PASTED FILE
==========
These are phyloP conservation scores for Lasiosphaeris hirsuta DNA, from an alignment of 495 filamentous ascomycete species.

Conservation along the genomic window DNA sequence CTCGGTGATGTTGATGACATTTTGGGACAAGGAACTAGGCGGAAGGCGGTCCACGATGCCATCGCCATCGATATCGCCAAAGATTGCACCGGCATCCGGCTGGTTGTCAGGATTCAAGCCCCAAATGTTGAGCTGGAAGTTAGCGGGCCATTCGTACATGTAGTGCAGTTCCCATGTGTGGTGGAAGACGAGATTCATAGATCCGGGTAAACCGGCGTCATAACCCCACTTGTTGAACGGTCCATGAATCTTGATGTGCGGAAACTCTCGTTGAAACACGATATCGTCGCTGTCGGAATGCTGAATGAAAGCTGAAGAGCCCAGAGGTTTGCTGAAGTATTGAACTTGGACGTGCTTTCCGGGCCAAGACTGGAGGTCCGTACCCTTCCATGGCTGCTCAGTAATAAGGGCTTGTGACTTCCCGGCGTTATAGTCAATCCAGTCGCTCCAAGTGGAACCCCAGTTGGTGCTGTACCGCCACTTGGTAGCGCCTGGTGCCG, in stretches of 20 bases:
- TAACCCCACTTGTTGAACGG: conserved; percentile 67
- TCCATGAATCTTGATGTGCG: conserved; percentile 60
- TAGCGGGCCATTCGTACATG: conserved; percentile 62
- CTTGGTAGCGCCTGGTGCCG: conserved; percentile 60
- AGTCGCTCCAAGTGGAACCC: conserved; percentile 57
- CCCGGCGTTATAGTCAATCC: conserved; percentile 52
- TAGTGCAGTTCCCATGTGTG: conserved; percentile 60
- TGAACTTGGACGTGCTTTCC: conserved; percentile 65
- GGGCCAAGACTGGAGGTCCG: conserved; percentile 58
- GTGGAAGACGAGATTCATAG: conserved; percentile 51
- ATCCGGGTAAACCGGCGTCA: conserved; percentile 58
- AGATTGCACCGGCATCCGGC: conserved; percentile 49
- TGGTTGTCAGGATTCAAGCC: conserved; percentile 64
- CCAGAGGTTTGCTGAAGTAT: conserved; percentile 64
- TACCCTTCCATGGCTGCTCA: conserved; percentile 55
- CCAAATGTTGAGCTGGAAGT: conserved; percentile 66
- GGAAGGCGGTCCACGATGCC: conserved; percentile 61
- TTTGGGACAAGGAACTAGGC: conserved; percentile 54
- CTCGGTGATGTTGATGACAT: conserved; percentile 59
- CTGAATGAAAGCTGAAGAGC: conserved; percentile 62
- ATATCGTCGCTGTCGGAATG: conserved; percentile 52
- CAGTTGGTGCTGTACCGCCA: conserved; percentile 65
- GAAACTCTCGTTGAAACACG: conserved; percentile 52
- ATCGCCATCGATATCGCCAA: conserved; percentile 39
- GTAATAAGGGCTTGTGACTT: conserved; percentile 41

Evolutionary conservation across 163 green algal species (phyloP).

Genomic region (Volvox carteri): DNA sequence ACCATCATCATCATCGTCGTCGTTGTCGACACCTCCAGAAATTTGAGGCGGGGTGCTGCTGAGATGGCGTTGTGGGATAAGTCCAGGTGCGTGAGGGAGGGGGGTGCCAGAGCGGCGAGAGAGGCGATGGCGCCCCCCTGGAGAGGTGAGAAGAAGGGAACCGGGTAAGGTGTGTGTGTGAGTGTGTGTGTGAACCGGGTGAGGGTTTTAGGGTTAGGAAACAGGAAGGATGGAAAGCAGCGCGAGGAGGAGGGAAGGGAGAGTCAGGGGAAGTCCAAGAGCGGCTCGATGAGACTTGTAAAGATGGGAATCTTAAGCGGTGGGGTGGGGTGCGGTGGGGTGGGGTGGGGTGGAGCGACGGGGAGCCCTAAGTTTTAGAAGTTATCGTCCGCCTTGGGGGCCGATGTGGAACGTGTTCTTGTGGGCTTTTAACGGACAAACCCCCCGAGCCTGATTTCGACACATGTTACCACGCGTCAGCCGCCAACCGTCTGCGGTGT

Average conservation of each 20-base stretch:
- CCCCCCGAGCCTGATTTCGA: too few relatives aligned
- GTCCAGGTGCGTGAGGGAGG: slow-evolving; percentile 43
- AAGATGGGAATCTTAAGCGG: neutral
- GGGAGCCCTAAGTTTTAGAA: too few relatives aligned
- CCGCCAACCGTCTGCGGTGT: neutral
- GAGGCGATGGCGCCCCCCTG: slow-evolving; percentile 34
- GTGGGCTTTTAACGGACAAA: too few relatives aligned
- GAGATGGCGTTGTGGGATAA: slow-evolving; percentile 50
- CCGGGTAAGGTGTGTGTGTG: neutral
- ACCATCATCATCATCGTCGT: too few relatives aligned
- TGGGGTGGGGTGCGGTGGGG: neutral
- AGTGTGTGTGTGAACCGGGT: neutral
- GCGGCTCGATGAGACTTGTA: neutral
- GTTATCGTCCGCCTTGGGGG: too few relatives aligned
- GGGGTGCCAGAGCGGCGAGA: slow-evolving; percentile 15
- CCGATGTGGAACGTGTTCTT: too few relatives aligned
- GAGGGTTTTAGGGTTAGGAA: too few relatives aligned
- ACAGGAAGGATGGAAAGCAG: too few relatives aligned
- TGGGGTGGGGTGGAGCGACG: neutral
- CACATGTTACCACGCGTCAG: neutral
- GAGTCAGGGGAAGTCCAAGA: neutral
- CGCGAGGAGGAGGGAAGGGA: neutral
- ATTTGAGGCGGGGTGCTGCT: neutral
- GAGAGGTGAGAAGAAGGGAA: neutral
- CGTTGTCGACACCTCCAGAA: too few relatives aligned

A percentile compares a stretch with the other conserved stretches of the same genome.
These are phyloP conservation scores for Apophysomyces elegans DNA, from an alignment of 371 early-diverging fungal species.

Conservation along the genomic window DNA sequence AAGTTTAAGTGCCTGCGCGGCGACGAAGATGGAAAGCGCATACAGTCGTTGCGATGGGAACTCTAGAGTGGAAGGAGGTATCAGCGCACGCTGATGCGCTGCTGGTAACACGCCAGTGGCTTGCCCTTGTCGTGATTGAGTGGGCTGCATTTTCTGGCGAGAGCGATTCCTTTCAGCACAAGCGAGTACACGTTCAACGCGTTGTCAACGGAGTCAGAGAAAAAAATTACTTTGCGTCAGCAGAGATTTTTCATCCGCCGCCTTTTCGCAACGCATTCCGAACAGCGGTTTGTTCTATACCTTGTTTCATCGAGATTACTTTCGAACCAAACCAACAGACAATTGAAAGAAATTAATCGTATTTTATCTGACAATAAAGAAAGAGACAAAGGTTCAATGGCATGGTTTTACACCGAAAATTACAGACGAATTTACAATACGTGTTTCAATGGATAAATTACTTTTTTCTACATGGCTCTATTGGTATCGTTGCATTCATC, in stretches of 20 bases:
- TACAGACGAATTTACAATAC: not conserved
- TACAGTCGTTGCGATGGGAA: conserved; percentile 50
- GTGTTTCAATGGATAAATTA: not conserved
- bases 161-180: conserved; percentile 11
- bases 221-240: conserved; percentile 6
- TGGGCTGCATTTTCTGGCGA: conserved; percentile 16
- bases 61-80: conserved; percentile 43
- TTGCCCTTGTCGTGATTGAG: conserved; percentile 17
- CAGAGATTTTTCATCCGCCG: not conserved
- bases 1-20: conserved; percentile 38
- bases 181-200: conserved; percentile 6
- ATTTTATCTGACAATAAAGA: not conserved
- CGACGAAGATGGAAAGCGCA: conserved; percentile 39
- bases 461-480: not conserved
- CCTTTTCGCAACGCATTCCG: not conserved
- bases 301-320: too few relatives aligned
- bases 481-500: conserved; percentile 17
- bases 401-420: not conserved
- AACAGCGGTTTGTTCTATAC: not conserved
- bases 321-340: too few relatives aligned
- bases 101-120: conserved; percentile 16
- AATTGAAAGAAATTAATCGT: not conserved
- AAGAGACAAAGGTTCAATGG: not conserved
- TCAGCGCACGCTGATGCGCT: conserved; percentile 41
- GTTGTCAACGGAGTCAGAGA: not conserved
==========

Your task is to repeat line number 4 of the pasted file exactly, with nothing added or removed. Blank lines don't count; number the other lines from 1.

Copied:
- TCCATGAATCTTGATGTGCG: conserved; percentile 60